My one-year anniversary since TKR has arrived. The first few months went by so slowly when I was consumed with my rehabilitation.
After my formal therapy was over, time began to speed up again and it is hard to believe that it has been a year. A year ago I was in severe pain, taking pain medicine, icing my knee regularly and wondering why I was torturing myself with range of motion exercise.
My doctor had straightened my leg and I was learning to walk without a limp. Now I am able to walk normally without thinking how to step and I no longer favor my knee doing simple tasks like walking downhill or down stairs.
I am able to engage in my favorite activities without being conscious of a knee that doesn’t respond like the other knee.
Photos of Knee Replacement (1 week and 1 year)
This time last year my knee was enormous, swollen, stapled with a large incision (read my article about two weeks after surgery). Today the knee is close to the same size as my other knee and the scar is a neat thin line down the middle of my knee and hardly noticeable.
My friends that saw my knee after surgery and now a year later are impressed.
I have seen other scars of friends who have had the same surgery and I give credit to my doctor for his good work.
As I continue a routine of exercise, my knee remains very flexible. I think I have reached the limit of my range of motion.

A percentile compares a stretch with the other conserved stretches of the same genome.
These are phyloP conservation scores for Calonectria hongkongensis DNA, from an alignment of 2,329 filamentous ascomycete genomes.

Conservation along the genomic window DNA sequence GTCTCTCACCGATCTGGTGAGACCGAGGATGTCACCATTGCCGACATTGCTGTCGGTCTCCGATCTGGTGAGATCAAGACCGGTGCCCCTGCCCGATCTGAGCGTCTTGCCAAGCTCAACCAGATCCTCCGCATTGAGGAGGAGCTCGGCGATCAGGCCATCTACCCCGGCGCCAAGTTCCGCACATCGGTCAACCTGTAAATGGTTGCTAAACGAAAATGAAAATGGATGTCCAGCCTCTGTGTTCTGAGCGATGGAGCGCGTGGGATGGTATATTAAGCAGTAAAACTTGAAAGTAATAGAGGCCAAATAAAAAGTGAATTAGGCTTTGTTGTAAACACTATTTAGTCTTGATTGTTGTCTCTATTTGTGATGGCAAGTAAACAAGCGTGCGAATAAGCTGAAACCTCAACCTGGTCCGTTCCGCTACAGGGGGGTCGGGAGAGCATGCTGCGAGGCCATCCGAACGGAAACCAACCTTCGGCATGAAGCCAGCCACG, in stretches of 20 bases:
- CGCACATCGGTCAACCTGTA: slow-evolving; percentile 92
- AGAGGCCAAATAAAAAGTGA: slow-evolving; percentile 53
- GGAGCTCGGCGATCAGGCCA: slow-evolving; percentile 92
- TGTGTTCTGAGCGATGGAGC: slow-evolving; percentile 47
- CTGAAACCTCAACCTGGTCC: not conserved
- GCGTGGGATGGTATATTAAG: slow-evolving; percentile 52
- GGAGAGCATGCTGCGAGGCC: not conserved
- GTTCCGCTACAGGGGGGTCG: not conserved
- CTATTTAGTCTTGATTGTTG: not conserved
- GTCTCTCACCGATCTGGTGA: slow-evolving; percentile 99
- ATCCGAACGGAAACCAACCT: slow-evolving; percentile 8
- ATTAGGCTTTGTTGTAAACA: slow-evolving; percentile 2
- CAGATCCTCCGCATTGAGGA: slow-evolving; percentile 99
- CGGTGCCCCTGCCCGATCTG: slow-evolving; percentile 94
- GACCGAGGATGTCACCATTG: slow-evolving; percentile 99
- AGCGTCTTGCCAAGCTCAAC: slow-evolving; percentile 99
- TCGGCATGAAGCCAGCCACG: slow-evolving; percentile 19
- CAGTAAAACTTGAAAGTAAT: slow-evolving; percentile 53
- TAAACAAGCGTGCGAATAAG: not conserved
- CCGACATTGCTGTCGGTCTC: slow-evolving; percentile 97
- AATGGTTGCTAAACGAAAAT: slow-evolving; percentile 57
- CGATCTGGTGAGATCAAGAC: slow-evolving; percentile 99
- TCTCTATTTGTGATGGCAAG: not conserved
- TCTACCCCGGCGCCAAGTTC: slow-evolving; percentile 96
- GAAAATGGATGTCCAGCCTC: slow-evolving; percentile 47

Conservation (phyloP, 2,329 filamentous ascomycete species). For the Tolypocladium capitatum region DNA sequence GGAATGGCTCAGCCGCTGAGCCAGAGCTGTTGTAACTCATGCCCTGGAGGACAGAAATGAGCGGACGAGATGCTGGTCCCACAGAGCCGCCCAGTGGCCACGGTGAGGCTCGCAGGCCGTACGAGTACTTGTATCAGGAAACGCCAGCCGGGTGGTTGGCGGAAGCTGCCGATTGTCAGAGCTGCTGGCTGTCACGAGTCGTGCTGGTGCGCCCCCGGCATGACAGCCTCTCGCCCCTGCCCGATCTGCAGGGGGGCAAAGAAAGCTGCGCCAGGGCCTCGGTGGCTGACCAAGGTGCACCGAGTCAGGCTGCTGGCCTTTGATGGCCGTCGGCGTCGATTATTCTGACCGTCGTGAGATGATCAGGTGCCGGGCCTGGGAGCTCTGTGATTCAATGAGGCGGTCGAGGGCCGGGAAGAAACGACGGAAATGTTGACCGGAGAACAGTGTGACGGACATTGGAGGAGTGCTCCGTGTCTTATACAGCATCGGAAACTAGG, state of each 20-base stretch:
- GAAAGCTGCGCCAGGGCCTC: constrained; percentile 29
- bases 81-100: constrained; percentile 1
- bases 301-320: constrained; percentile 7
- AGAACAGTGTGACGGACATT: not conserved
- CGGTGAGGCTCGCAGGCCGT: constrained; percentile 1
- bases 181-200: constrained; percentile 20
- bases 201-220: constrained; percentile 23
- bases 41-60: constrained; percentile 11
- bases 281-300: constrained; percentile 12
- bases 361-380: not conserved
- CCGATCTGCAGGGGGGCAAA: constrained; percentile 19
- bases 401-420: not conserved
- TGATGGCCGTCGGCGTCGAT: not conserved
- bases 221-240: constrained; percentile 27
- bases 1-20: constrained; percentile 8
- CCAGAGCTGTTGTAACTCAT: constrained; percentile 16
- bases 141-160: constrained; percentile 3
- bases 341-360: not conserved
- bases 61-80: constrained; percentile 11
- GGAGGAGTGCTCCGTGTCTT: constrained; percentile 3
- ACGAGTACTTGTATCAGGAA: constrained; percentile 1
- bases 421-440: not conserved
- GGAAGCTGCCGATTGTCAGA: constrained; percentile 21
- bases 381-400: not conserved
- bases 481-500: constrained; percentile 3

I am resolved to the fact that my surgical knee will never have the same range of motion as my other knee. However, it is very functional and it allows me to swim, hike, bicycle, play golf and pickle-ball without pain or swelling.
I used Carmex hydrating/moisturizing lotion throughout the first year two to three times a day (read my article on scar management after surgery). I no longer apply it on a regular basis.
I do put plenty of sunblock on the scar whenever I am out in the sun.
When Did I Feel The Biggest Improvements During The Healing Process?
As I mentioned in previous articles, the first month to six weeks was a tough but important time for me.
The rehab was demanding and I took it very seriously. The pain and swelling required constant icing.
After the first two months I began to feel much better. The rehab exercises were easier and the need for ice diminished considerably.